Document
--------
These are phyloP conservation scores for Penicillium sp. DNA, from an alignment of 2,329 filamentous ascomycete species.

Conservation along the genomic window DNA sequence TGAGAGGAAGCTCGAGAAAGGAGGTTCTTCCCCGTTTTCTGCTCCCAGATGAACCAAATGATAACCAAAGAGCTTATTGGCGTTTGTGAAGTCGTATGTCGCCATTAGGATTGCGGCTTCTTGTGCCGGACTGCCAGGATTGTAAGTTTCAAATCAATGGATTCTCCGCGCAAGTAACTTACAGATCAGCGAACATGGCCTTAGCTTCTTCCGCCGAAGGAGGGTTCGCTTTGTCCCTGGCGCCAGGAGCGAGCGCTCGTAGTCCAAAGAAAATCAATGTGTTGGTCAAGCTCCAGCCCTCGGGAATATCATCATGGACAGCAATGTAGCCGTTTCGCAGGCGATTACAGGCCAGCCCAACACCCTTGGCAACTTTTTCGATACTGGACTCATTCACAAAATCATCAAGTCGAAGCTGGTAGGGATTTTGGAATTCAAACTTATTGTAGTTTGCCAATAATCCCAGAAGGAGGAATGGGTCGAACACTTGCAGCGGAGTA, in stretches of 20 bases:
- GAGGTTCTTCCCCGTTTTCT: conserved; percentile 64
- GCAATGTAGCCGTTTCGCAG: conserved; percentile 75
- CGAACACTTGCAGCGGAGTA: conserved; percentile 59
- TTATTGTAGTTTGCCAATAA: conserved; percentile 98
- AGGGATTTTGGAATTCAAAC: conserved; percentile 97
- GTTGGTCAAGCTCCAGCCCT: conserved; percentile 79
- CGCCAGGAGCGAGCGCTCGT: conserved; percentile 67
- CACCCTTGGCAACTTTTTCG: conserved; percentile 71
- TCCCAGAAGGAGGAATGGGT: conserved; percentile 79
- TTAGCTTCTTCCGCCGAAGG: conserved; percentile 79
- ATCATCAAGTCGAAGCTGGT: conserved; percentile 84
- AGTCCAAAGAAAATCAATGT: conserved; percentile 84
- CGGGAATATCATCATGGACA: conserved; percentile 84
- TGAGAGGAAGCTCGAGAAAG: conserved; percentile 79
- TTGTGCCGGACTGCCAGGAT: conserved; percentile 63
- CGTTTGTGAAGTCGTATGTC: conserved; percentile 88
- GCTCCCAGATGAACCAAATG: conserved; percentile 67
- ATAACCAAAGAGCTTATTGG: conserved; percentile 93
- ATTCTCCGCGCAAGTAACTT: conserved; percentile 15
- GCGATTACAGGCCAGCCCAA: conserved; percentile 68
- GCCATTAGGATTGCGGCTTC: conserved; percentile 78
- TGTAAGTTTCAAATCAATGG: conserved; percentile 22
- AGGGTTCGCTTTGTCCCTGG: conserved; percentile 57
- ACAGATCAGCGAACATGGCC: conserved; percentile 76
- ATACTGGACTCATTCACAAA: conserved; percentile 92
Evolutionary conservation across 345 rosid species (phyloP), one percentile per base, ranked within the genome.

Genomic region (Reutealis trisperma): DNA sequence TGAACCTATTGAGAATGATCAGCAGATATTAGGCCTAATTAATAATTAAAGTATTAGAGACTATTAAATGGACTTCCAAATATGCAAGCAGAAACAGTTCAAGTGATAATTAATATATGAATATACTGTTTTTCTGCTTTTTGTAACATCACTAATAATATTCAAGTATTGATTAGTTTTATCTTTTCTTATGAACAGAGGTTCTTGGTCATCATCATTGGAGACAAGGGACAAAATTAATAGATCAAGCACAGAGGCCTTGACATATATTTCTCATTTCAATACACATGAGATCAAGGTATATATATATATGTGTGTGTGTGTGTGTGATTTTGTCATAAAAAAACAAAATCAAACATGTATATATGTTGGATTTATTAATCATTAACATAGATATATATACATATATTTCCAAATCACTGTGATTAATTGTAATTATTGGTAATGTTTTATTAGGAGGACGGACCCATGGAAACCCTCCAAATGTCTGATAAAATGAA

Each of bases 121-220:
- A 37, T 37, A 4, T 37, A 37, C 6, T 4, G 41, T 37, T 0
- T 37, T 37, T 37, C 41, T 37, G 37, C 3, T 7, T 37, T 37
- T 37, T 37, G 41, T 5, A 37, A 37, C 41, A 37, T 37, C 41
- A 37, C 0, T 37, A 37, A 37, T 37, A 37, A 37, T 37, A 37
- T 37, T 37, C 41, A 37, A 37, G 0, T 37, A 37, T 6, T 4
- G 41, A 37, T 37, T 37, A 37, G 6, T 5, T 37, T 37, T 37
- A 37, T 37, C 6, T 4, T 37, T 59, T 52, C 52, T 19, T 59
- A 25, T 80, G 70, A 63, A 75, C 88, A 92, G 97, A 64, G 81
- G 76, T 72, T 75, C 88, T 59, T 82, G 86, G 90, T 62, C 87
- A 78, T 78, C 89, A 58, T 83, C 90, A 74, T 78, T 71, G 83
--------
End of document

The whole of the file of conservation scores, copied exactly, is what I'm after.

These are phyloP conservation scores for Penicillium sp. DNA, from an alignment of 2,329 filamentous ascomycete species.

Conservation along the genomic window DNA sequence TGAGAGGAAGCTCGAGAAAGGAGGTTCTTCCCCGTTTTCTGCTCCCAGATGAACCAAATGATAACCAAAGAGCTTATTGGCGTTTGTGAAGTCGTATGTCGCCATTAGGATTGCGGCTTCTTGTGCCGGACTGCCAGGATTGTAAGTTTCAAATCAATGGATTCTCCGCGCAAGTAACTTACAGATCAGCGAACATGGCCTTAGCTTCTTCCGCCGAAGGAGGGTTCGCTTTGTCCCTGGCGCCAGGAGCGAGCGCTCGTAGTCCAAAGAAAATCAATGTGTTGGTCAAGCTCCAGCCCTCGGGAATATCATCATGGACAGCAATGTAGCCGTTTCGCAGGCGATTACAGGCCAGCCCAACACCCTTGGCAACTTTTTCGATACTGGACTCATTCACAAAATCATCAAGTCGAAGCTGGTAGGGATTTTGGAATTCAAACTTATTGTAGTTTGCCAATAATCCCAGAAGGAGGAATGGGTCGAACACTTGCAGCGGAGTA, in stretches of 20 bases:
- GAGGTTCTTCCCCGTTTTCT: conserved; percentile 64
- GCAATGTAGCCGTTTCGCAG: conserved; percentile 75
- CGAACACTTGCAGCGGAGTA: conserved; percentile 59
- TTATTGTAGTTTGCCAATAA: conserved; percentile 98
- AGGGATTTTGGAATTCAAAC: conserved; percentile 97
- GTTGGTCAAGCTCCAGCCCT: conserved; percentile 79
- CGCCAGGAGCGAGCGCTCGT: conserved; percentile 67
- CACCCTTGGCAACTTTTTCG: conserved; percentile 71
- TCCCAGAAGGAGGAATGGGT: conserved; percentile 79
- TTAGCTTCTTCCGCCGAAGG: conserved; percentile 79
- ATCATCAAGTCGAAGCTGGT: conserved; percentile 84
- AGTCCAAAGAAAATCAATGT: conserved; percentile 84
- CGGGAATATCATCATGGACA: conserved; percentile 84
- TGAGAGGAAGCTCGAGAAAG: conserved; percentile 79
- TTGTGCCGGACTGCCAGGAT: conserved; percentile 63
- CGTTTGTGAAGTCGTATGTC: conserved; percentile 88
- GCTCCCAGATGAACCAAATG: conserved; percentile 67
- ATAACCAAAGAGCTTATTGG: conserved; percentile 93
- ATTCTCCGCGCAAGTAACTT: conserved; percentile 15
- GCGATTACAGGCCAGCCCAA: conserved; percentile 68
- GCCATTAGGATTGCGGCTTC: conserved; percentile 78
- TGTAAGTTTCAAATCAATGG: conserved; percentile 22
- AGGGTTCGCTTTGTCCCTGG: conserved; percentile 57
- ACAGATCAGCGAACATGGCC: conserved; percentile 76
- ATACTGGACTCATTCACAAA: conserved; percentile 92
Evolutionary conservation across 345 rosid species (phyloP), one percentile per base, ranked within the genome.

Genomic region (Reutealis trisperma): DNA sequence TGAACCTATTGAGAATGATCAGCAGATATTAGGCCTAATTAATAATTAAAGTATTAGAGACTATTAAATGGACTTCCAAATATGCAAGCAGAAACAGTTCAAGTGATAATTAATATATGAATATACTGTTTTTCTGCTTTTTGTAACATCACTAATAATATTCAAGTATTGATTAGTTTTATCTTTTCTTATGAACAGAGGTTCTTGGTCATCATCATTGGAGACAAGGGACAAAATTAATAGATCAAGCACAGAGGCCTTGACATATATTTCTCATTTCAATACACATGAGATCAAGGTATATATATATATGTGTGTGTGTGTGTGTGATTTTGTCATAAAAAAACAAAATCAAACATGTATATATGTTGGATTTATTAATCATTAACATAGATATATATACATATATTTCCAAATCACTGTGATTAATTGTAATTATTGGTAATGTTTTATTAGGAGGACGGACCCATGGAAACCCTCCAAATGTCTGATAAAATGAA

Each of bases 121-220:
- A 37, T 37, A 4, T 37, A 37, C 6, T 4, G 41, T 37, T 0
- T 37, T 37, T 37, C 41, T 37, G 37, C 3, T 7, T 37, T 37
- T 37, T 37, G 41, T 5, A 37, A 37, C 41, A 37, T 37, C 41
- A 37, C 0, T 37, A 37, A 37, T 37, A 37, A 37, T 37, A 37
- T 37, T 37, C 41, A 37, A 37, G 0, T 37, A 37, T 6, T 4
- G 41, A 37, T 37, T 37, A 37, G 6, T 5, T 37, T 37, T 37
- A 37, T 37, C 6, T 4, T 37, T 59, T 52, C 52, T 19, T 59
- A 25, T 80, G 70, A 63, A 75, C 88, A 92, G 97, A 64, G 81
- G 76, T 72, T 75, C 88, T 59, T 82, G 86, G 90, T 62, C 87
- A 78, T 78, C 89, A 58, T 83, C 90, A 74, T 78, T 71, G 83